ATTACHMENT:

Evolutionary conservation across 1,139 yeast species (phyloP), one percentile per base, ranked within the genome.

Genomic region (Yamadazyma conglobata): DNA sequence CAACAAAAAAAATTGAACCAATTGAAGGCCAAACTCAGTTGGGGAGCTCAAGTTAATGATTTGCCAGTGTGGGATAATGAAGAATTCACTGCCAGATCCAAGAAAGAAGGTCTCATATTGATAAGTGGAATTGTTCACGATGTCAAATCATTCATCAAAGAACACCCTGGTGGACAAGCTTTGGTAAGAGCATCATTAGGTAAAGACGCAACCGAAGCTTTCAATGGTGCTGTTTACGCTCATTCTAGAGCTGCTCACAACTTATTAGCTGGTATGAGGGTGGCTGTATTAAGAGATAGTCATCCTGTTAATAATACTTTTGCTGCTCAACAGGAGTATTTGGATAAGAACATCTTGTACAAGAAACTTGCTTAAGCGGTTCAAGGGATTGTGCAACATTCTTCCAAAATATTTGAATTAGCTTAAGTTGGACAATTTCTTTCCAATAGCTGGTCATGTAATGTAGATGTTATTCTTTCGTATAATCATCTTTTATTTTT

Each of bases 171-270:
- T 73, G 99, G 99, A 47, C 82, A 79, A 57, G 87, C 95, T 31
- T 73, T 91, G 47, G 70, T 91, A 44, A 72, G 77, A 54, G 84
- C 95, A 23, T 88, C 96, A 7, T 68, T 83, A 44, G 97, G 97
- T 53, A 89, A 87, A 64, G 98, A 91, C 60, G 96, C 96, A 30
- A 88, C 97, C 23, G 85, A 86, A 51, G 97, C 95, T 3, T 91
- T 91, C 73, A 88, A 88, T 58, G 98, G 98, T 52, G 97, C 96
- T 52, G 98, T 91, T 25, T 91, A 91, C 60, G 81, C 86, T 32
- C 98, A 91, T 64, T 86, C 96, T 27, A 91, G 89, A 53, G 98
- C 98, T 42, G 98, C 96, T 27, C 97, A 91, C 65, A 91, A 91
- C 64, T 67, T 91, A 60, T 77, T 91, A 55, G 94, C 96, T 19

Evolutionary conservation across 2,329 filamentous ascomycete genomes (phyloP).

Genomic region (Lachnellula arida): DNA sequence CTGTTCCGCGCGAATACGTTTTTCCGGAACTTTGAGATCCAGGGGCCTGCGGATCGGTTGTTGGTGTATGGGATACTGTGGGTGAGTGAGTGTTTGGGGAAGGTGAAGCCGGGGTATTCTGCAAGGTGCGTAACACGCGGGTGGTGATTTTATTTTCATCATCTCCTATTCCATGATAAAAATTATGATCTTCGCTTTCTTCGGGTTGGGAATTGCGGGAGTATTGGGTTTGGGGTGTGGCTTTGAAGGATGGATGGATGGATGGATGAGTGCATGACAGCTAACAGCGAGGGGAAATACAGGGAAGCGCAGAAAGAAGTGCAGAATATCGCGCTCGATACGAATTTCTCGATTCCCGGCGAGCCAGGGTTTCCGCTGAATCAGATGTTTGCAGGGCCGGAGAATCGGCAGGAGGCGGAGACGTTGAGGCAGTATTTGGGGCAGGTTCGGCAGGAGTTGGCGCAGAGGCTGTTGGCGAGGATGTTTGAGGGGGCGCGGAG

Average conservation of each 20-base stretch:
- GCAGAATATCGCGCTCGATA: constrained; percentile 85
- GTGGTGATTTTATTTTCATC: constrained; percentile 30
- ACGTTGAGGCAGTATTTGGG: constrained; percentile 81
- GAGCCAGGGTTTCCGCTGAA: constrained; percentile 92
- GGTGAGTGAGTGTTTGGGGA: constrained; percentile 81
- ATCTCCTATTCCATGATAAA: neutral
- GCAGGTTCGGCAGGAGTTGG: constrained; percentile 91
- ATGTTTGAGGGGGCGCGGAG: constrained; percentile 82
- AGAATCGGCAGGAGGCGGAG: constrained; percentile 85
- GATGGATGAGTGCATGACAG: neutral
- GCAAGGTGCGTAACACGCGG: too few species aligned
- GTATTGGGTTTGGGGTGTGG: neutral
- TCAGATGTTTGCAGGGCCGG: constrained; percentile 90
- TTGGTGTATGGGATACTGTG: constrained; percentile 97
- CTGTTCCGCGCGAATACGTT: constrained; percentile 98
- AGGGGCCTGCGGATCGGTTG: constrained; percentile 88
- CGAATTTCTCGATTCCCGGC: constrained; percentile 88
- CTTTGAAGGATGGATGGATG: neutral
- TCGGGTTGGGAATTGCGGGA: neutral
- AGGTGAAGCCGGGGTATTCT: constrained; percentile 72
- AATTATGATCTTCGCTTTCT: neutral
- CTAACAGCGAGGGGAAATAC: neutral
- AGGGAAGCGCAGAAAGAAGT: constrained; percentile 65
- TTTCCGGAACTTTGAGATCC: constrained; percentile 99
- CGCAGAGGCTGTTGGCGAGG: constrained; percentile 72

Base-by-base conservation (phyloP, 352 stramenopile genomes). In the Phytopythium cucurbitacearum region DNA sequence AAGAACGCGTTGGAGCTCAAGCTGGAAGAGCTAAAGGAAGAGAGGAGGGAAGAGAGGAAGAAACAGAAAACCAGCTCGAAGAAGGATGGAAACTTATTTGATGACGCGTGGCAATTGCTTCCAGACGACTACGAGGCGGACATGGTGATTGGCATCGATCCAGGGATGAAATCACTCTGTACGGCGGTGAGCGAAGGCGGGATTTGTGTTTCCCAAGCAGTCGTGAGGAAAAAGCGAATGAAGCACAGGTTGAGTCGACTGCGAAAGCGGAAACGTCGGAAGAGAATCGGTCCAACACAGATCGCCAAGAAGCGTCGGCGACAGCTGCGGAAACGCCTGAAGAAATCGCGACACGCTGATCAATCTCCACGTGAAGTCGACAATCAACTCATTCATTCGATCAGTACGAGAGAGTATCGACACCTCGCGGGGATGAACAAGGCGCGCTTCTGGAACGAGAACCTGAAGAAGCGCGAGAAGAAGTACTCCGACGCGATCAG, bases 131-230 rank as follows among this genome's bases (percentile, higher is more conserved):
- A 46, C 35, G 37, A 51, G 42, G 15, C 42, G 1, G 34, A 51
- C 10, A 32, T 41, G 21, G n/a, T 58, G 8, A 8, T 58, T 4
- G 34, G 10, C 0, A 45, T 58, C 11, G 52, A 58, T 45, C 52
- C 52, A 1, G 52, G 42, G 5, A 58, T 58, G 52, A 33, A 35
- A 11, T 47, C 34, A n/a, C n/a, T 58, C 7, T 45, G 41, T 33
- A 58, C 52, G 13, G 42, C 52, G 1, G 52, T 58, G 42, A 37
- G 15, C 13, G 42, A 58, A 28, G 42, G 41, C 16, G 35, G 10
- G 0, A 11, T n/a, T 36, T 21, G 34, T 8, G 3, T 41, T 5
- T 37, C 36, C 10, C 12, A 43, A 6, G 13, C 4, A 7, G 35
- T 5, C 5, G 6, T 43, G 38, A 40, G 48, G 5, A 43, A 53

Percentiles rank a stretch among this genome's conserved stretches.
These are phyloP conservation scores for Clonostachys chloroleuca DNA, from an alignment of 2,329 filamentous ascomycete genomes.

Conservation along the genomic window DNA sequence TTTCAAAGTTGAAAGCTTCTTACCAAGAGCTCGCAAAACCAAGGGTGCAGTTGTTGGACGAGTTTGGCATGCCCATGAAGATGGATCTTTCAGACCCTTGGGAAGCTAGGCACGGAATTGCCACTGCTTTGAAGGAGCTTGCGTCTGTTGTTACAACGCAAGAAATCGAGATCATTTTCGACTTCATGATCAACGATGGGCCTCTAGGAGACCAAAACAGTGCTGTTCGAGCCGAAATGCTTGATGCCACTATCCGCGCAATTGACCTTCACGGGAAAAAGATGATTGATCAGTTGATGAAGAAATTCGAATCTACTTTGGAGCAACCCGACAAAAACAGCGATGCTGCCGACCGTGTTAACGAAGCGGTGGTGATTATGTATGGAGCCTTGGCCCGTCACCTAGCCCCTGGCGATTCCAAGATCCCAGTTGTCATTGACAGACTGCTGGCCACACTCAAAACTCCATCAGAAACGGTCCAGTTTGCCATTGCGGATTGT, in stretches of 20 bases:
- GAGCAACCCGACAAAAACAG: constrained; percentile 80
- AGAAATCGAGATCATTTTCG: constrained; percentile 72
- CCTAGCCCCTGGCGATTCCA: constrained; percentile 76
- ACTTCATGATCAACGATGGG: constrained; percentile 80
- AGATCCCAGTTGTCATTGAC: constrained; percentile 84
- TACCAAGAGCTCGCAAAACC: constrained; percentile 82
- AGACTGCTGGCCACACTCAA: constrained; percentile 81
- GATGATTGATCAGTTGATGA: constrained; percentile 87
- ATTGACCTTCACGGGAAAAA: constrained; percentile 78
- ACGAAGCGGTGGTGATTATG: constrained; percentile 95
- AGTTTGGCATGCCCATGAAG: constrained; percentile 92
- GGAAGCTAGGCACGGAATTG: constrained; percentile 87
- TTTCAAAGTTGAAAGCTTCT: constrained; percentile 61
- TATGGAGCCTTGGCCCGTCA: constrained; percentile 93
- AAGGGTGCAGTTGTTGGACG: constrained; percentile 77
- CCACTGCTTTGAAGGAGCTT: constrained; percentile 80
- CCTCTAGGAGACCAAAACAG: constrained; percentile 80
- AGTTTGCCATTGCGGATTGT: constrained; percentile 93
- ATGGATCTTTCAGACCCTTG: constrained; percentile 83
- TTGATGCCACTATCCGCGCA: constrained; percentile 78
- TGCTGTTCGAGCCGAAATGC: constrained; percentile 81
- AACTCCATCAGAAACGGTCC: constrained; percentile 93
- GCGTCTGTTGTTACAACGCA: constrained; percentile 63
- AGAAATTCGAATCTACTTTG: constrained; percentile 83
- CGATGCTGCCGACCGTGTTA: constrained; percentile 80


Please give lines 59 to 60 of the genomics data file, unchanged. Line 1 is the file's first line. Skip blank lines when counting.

- ACTTCATGATCAACGATGGG: constrained; percentile 80
- AGATCCCAGTTGTCATTGAC: constrained; percentile 84